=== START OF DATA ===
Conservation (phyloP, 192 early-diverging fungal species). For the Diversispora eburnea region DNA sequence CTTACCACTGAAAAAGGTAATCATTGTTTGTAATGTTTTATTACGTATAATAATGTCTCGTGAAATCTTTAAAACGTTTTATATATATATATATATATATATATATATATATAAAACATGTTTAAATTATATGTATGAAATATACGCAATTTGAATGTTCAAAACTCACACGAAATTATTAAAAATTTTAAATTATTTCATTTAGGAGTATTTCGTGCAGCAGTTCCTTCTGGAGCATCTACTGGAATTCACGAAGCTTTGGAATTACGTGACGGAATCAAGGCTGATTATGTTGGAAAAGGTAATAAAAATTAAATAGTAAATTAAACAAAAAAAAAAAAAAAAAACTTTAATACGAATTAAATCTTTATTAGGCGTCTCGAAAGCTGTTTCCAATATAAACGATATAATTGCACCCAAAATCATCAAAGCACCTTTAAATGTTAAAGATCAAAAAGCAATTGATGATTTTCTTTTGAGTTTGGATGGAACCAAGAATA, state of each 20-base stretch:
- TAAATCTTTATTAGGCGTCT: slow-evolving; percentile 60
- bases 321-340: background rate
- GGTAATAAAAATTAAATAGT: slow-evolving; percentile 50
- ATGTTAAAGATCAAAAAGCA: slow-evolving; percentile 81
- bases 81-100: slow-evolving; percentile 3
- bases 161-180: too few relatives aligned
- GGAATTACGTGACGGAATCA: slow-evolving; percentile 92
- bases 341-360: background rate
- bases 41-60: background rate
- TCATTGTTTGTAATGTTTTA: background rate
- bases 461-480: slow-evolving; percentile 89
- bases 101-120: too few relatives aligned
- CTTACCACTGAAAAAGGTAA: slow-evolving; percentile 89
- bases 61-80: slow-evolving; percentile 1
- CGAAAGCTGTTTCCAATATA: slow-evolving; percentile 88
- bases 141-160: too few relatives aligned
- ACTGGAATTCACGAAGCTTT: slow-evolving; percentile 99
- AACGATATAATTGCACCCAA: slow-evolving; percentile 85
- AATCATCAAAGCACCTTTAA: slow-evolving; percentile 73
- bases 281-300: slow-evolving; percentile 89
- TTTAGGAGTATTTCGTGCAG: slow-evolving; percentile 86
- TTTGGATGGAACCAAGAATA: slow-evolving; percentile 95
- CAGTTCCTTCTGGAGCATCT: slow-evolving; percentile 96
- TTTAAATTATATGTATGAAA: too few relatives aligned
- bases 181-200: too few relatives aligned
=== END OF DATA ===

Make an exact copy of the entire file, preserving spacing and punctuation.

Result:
Conservation (phyloP, 192 early-diverging fungal species). For the Diversispora eburnea region DNA sequence CTTACCACTGAAAAAGGTAATCATTGTTTGTAATGTTTTATTACGTATAATAATGTCTCGTGAAATCTTTAAAACGTTTTATATATATATATATATATATATATATATATATAAAACATGTTTAAATTATATGTATGAAATATACGCAATTTGAATGTTCAAAACTCACACGAAATTATTAAAAATTTTAAATTATTTCATTTAGGAGTATTTCGTGCAGCAGTTCCTTCTGGAGCATCTACTGGAATTCACGAAGCTTTGGAATTACGTGACGGAATCAAGGCTGATTATGTTGGAAAAGGTAATAAAAATTAAATAGTAAATTAAACAAAAAAAAAAAAAAAAAACTTTAATACGAATTAAATCTTTATTAGGCGTCTCGAAAGCTGTTTCCAATATAAACGATATAATTGCACCCAAAATCATCAAAGCACCTTTAAATGTTAAAGATCAAAAAGCAATTGATGATTTTCTTTTGAGTTTGGATGGAACCAAGAATA, state of each 20-base stretch:
- TAAATCTTTATTAGGCGTCT: slow-evolving; percentile 60
- bases 321-340: background rate
- GGTAATAAAAATTAAATAGT: slow-evolving; percentile 50
- ATGTTAAAGATCAAAAAGCA: slow-evolving; percentile 81
- bases 81-100: slow-evolving; percentile 3
- bases 161-180: too few relatives aligned
- GGAATTACGTGACGGAATCA: slow-evolving; percentile 92
- bases 341-360: background rate
- bases 41-60: background rate
- TCATTGTTTGTAATGTTTTA: background rate
- bases 461-480: slow-evolving; percentile 89
- bases 101-120: too few relatives aligned
- CTTACCACTGAAAAAGGTAA: slow-evolving; percentile 89
- bases 61-80: slow-evolving; percentile 1
- CGAAAGCTGTTTCCAATATA: slow-evolving; percentile 88
- bases 141-160: too few relatives aligned
- ACTGGAATTCACGAAGCTTT: slow-evolving; percentile 99
- AACGATATAATTGCACCCAA: slow-evolving; percentile 85
- AATCATCAAAGCACCTTTAA: slow-evolving; percentile 73
- bases 281-300: slow-evolving; percentile 89
- TTTAGGAGTATTTCGTGCAG: slow-evolving; percentile 86
- TTTGGATGGAACCAAGAATA: slow-evolving; percentile 95
- CAGTTCCTTCTGGAGCATCT: slow-evolving; percentile 96
- TTTAAATTATATGTATGAAA: too few relatives aligned
- bases 181-200: too few relatives aligned